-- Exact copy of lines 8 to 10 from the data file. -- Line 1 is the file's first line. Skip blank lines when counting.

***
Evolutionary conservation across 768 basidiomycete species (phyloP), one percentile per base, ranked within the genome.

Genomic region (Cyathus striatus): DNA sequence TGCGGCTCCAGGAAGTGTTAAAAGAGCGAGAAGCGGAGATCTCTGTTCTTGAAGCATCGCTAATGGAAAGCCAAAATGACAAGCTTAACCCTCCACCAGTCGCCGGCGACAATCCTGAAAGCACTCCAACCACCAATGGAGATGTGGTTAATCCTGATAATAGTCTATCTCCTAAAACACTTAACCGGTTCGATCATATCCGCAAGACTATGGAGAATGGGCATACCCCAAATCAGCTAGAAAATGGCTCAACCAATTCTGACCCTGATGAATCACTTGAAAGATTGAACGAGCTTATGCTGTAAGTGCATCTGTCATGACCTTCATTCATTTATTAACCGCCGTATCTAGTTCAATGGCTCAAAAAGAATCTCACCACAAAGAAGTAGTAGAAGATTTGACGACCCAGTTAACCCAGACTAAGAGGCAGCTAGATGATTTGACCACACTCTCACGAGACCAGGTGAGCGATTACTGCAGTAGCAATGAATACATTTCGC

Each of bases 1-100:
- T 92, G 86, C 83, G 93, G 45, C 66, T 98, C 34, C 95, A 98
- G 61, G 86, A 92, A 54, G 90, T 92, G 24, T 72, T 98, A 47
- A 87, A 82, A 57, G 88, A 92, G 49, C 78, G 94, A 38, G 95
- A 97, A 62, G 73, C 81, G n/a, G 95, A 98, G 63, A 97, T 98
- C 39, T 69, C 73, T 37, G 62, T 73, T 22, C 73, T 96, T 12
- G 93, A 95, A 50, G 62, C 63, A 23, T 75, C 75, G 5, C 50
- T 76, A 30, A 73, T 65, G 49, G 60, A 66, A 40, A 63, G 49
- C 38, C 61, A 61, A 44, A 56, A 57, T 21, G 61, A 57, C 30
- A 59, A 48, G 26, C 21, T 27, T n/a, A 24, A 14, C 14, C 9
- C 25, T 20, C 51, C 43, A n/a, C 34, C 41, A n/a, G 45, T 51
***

- C 39, T 69, C 73, T 37, G 62, T 73, T 22, C 73, T 96, T 12
- G 93, A 95, A 50, G 62, C 63, A 23, T 75, C 75, G 5, C 50
- T 76, A 30, A 73, T 65, G 49, G 60, A 66, A 40, A 63, G 49